The Queen of Hollywood Blvd. visits Mary on her 60th birthday and while she’s ready to more or less throw in the towel and have a simple celebration, life has very different plans for her. Mary’s troubles begin with the arrival of a goon from the mob, Duke (Roger Guenveur Smith), who’s tired of waiting for the money that she owes him for her club. Smith’s performance makes Duke feel a lot like the detached Bobby Peru from Wild at Heart and is just absolute creepsville. The film also features the great Michael Parks in his final onscreen role as Chet, one of the misanthropes that Mary is forced to deal with during her descent. When the threats start to come in from him, they’re very believable. On top of Mary’s issues with her club, this mob business spills into her strained relationship with her son.
A weird twist of fate and female empowerment sees Mary take in Grace (Ana Mulvoy-Ten), a minor who tries to get sold to her as a dancer. She feels a weird kinship and wants to turn this girl’s life around. Mary realizes that it may be too late for her, but not for Grace. The dynamic between Mary and Grace is one of the more fascinating aspects of the film and the final act of the picture brings the two of them together in a crucial way. This relationship is far from perfect, but it’s touching to see Mary cling to someone while her son’s fate is in jeopardy. The film explores how as Mary grows older she feels more distant from her son and the city that she’s given her life over to. She’s eager for any sort of meaningful connection at this point.
The Queen of Hollywood Blvd. wallows how in Mary’s at the end of her rope. The movie even opens with a cute, little flourish where it starts at the end and then rewinds itself at an impossible speed back to the beginning. Mary is at the end of her film reel and she doesn’t have the luxury of just turning the clock back to the beginning. The film wants you to know that she’s doomed and on her last legs when this story begins.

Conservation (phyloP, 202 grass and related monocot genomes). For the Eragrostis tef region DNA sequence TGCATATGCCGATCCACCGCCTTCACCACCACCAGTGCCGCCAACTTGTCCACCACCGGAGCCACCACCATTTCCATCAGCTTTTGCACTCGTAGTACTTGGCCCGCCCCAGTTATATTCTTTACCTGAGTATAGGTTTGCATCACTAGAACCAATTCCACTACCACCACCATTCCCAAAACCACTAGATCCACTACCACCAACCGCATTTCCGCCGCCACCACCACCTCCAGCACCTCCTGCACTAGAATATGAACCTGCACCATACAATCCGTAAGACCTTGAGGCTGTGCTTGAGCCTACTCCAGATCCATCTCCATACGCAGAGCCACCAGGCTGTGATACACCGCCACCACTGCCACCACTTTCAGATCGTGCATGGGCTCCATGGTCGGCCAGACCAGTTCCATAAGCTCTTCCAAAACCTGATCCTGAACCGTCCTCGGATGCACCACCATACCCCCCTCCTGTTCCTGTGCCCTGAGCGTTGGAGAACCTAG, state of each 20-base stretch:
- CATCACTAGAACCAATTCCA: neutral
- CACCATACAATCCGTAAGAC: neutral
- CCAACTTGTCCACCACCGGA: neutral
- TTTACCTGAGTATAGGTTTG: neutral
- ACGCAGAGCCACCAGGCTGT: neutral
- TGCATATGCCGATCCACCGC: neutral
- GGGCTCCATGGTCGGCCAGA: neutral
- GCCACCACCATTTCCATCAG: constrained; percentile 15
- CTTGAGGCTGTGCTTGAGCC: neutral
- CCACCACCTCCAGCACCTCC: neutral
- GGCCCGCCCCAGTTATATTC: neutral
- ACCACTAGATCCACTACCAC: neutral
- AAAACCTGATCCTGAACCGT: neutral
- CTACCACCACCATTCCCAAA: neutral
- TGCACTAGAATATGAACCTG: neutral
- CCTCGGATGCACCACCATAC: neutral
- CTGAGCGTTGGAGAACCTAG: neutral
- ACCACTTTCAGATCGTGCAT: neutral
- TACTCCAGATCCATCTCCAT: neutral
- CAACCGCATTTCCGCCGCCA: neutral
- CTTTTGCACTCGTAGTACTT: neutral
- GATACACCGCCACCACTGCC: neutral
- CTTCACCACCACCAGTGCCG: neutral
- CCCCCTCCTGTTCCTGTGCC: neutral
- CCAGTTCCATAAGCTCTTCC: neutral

There’s also a great soundtrack here that heightens the material and fluctuates between eerie and waves of nostalgia back to the ‘70s. In addition to some of the operatic touches with the film’s music, it also makes use of “Lucifer Rising Suite,” which is composed by Bobby Beausoleil, who’s currently serving a life sentence in prison for his hand in the Manson murders. There are unusual, off-kilter touches like that all over the film (like how there are an abundance of adult film stars that occupy the picture) that add to the dreamlike faux-glamor aesthetic of Hollywood.
The Queen of Hollywood Blvd. boils down to being a film about desperation and inner strength. Even though the film does push this strong, inspirational message throughout it, there’s a bit of a depressing bummer of a conclusion to it all. In the end, The Queen of Hollywood Blvd. is well acted, looks beautiful, and tells a powerful, concise story that oozes with style. It’s a very promising effort from Orson Oblowitz and it leaves me very curious to see what he turns out next.
It’s also worth mentioning that Oblowitz’ other feature, Home Is Where the Hell Is, covers totally different horror territory (home invasion) and is also coming out later this year. I’d love to see this guy tackle a creature feature and really let loose in the future. Oblowitz clearly has more unconventional, surreal urges that he wants to play with and while The Queen of Hollywood Blvd. has fun with those in some ways, there’s another project out there that’s waiting for Oblowitz to truly go nuts. In an age in film where female-led action films like Atomic Blonde, Fury Road, Red Sparrow, or you know, Wonder Woman are heavy-hitters, Oblowitz succeeds in making The Queen of Hollywood Blvd. not feel redundant and also become their worthy contemporary.
The film screens at this weekend’s Boston Underground Film Festival.